MINNEAPOLIS, MN- MARCH 1: Caucus goers cast their vote at a Democratic party caucus site at Jefferson Community School on Super Tuesday, March 1, 2016 in Minneapolis, Minnesota. High turnout has caused long lines and wait times for voters all around Minnesota. (Photo by Stephen Maturen/Getty Images)
MINNEAPOLIS, MN- MARCH 1: Caucus goers wait in line to cast their vote at a Democratic party caucus site at Jefferson Community School on Super Tuesday, March 1, 2016 in Minneapolis, Minnesota. High turnout has caused long lines and wait times for voters all around Minnesota. (Photo by Stephen Maturen/Getty Images)
WHITE, GA - MARCH 01: 81-year-old Helen Free, left, a polling site assistant manager, takes a lunch break while two Georgia voters fill out voting paper work before casting their ballots on Super Tuesday March 1, 2016, in White, Georgia. Voters head to the polls to cast their votes on Georgia's presidential primary. (Photo by Branden Camp/Getty Images)
ADAIRSVILLE, GA - MARCH 01: 'I'm a Georgia Voter' stickers sit in a basket at a fire station on Super Tuesday March 1, 2016, in Adairsville, Georgia. Voters head to the polls to cast their votes on Georgia's presidential primary. (Photo by Branden Camp/Getty Images)
MIDDLEBURY, VT - MARCH 01: People vote at a polling station on March 1, 2016 in Middlebury, Vermont. Thousands of Americans across the country are participating in Super Tuesday, the biggest day of the 2016 primary season. Thirteen states and one territory are participating in Super Tuesday: Alabama, Alaska, Arkansas, Colorado, Georgia, Massachusetts, Minnesota, Oklahoma, Tennessee, Texas, Vermont, Virginia, Wyoming and American Samoa. This years election, with strong candidates on both the left and the right, is shaping up to be one of the most exciting and divisive in recent history. (Photo by Spencer Platt/Getty Images)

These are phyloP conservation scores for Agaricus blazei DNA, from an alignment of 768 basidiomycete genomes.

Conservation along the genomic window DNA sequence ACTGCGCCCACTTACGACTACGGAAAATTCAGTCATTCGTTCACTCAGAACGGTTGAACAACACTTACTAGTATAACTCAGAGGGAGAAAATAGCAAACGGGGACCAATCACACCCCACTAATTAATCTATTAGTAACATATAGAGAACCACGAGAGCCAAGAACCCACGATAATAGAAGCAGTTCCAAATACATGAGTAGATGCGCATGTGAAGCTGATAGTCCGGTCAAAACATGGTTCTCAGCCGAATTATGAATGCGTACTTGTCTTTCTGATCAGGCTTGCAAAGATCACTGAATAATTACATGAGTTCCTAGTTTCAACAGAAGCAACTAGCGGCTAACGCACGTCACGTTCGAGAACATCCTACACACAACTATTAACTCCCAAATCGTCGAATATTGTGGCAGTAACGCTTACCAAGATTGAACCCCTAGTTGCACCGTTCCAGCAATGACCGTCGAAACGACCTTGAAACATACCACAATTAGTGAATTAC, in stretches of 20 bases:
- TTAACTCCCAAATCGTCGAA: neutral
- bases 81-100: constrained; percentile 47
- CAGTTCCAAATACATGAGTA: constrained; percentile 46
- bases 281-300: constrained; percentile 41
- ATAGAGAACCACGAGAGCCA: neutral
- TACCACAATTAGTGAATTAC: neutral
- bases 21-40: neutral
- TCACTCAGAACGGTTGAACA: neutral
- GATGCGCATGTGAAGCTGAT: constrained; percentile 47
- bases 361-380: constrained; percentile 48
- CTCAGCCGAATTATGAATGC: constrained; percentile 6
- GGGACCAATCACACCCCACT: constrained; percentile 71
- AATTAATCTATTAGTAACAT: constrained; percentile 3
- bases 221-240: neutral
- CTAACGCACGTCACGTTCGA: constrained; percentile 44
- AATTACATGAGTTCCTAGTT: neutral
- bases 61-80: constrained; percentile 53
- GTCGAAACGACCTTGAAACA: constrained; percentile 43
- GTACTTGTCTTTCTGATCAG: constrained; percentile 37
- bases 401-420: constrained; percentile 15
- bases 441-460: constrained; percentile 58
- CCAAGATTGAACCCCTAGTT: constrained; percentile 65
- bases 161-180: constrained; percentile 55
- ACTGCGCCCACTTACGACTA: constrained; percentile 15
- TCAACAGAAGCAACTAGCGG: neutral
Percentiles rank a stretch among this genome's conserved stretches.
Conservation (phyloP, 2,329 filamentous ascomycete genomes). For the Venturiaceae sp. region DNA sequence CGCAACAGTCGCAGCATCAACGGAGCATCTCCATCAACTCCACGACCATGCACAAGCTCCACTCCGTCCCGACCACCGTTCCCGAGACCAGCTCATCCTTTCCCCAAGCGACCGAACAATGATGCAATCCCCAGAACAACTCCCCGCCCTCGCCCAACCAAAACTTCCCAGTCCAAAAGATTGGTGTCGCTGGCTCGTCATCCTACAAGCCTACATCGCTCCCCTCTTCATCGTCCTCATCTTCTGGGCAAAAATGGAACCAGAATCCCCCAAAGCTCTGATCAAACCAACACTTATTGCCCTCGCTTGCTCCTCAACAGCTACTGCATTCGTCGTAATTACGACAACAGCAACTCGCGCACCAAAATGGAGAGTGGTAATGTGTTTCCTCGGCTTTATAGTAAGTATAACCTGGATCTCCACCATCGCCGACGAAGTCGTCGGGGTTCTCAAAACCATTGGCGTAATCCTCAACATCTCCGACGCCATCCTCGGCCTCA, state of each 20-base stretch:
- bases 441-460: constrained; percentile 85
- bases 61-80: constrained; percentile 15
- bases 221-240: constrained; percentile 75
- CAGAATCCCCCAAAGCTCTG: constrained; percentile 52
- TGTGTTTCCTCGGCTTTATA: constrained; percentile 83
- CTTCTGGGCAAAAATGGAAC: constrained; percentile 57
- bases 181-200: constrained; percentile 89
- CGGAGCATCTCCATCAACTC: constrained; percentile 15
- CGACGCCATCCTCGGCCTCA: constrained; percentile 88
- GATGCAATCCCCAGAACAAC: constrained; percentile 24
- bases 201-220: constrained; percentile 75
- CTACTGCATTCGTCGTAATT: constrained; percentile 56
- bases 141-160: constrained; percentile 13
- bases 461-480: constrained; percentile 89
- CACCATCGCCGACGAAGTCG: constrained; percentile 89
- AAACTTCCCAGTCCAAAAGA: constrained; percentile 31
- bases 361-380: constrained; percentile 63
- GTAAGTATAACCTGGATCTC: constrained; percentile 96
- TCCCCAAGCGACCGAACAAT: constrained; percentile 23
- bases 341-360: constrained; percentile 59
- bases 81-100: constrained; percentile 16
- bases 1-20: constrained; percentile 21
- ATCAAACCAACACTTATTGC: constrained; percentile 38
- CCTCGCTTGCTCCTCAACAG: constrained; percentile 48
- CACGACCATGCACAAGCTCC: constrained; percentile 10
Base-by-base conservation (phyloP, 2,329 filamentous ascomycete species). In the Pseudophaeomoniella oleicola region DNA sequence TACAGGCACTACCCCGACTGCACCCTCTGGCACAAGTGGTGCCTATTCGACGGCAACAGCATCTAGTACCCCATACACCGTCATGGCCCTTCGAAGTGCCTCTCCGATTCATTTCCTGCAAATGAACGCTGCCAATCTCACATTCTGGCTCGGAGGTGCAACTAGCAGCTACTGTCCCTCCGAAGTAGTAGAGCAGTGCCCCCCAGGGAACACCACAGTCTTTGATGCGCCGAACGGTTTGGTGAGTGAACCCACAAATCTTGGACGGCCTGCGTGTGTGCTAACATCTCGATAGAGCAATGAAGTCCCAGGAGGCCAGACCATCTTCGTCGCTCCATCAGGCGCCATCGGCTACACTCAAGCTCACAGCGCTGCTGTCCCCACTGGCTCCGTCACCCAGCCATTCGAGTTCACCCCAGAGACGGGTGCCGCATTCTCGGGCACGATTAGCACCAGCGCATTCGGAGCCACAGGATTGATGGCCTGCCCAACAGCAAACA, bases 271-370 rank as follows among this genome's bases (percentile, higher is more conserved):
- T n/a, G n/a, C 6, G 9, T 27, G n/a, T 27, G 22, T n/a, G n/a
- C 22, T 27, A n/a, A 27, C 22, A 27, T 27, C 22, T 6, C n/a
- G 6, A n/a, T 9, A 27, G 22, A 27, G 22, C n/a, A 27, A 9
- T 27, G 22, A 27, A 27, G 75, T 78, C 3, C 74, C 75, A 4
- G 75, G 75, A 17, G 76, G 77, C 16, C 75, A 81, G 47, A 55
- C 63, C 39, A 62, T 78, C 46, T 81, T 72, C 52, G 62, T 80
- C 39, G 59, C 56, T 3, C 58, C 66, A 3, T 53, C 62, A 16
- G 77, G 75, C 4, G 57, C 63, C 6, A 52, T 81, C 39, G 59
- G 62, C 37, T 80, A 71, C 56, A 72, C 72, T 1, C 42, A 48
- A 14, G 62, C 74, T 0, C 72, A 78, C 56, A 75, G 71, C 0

SHOAL CREEK, AL - MARCH 1: Mike Maroney, of Shoal Creek, wears an 'I Voted' sticker during the Super Tuesday election at the Shoal Creek Community Center March 1, 2016 in Shoal Creek, Alabama. The rural center has about 70 voters and most had voted before lunch time. 13 states and American Samoa are holding presidential primary elections, with over 1400 delegates at stake. (Photo by Hal Yeager/Getty Images)
TAYLORSVILLE, GA - MARCH 01: Edna Martinez wears a 'I'm a Georgia Voter' sticker after casting her ballot at Taylorsville Town Hall on Super Tuesday March 1, 2016, in Taylorsville, Georgia. Voters head to the polls to cast their votes on Georgia's presidential primary. (Photo by Branden Camp/Getty Images)
FORT WORTH, TX - MARCH 1: Voters line up to cast their ballots on Super Tuesday March 1, 2016 in Fort Worth, Texas. 13 states and American Samoa are holding presidential primary elections, with over 1400 delegates at stake. (Photo by Ron Jenkins/Getty Images)